In his essay “A Defence of Detective Stories”, GK Chesterton had daringly proclaimed that “civilisation itself is the most sensational of departures and the most romantic of rebellions”, and that “the agent of social justice is the original and poetic figure; while the burglars and footpads are merely placid old cosmic conservatives, happy in the immemorial respectability of apes and wolves”. In a very similar way we must understand that the development of reason and rationality was not a necessary development in the story of the human race, but rather a rebellion and revolution in every sense of the word.
Reason, like civilisation itself, was an utterly contingent event in the history of our species, and this contingency necessitates the existence of continuous efforts to preserve its revolutionary potential. Much like the detective in Chesterton’s essay, who “stands alone and somewhat fatuously fearless amid the knives and fists of a thieves’ kitchen”, reason too requires its guardians and even martyrs. Unfortunately, Narendra Dabholkar, one of the most important anti-superstition activists in India and founder of the Andhashraddha Nirmoolan Samiti (ANiS), was one of those brutally murdered for his stand against blind faith and superstition.
Dabholkar was shot dead in Pune in August 2013, after almost thirty years of working to propagate the scientific outlook and eradicate superstition in Maharashtra. In The Case For Reason, Suman Oak has translated into English from Marathi his book Timiratuni Tejakade on the theoretical basis as well as the practical battles fought by the anti-superstition movement.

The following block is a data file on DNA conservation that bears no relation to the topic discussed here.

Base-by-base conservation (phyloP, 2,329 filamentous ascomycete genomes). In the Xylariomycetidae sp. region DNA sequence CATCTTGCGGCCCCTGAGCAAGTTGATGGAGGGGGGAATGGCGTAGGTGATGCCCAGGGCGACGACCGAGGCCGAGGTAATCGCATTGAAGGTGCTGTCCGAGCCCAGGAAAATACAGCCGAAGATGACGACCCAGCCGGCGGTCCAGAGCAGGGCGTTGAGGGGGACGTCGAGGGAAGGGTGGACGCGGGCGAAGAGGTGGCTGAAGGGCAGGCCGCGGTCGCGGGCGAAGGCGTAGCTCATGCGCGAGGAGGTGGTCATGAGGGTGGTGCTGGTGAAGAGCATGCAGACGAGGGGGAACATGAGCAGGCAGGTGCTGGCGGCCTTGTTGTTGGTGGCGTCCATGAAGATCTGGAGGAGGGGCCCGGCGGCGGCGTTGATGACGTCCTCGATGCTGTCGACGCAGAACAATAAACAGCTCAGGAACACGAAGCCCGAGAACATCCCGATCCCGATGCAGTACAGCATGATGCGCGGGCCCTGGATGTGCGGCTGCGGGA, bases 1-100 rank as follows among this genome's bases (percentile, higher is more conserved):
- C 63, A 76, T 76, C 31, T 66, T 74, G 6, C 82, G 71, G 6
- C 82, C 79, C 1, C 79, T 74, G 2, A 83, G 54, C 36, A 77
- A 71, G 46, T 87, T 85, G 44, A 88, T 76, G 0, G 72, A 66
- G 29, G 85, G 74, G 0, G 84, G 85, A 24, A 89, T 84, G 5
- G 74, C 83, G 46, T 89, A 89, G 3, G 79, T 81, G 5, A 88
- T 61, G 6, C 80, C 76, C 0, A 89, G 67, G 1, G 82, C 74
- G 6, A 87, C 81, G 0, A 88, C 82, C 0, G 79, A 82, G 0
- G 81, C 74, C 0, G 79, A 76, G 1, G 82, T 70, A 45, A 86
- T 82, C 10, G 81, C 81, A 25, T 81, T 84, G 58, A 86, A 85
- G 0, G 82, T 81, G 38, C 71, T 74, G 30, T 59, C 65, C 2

There are no miracles
This book is the first volume of The Case for Reason, titled Understanding the Anti-Superstition Movement. It is divided into two parts – the first being a sort of theoretical framework through which Dabholkar explains his fight against blind faith, pseudoscience, and miracle-working, spiritual leaders. The second part is even more interesting as it is an account of the many practical battles the members of ANiS had to fight in Maharashtra during their efforts to investigate so-called miracles and supernatural occurrences.
The influence of Dabholkar’s medical training, who was a doctor by profession before he became a social worker, is quite visible in his style of writing, which is always extremely logical and clinical. In the theoretical section of the book, Dabholkar’s articles outline his firm belief in the importance of the scientific outlook and the inevitable logical fallacies made by those who propagate pseudo-sciences like astrology. His essays express his staunch belief in the theory of naturalism, according to which life is not a miraculous event but “was created in particular conditions according to nature’s laws and wherever such conditions occur, creation of life is possible”.
It is the propagation of this scientific truth that Dabholkar dedicated his own life and work to – the bitter truth that miracles do not occur and everything happens according to the laws of nature. The religious mode of knowledge known as revelation is considered outdated and vehemently opposed to the scientific outlook by Dabholkar, who was himself, in both private and public life, a staunch atheist. However, as he himself notes, his crusade was not so much against religion (which he believed was a fundamental right given us by our Constitution) but the misuse of religion in the form of superstition by so-called godmen and miracle workers to make financial profit and gain political power over the public.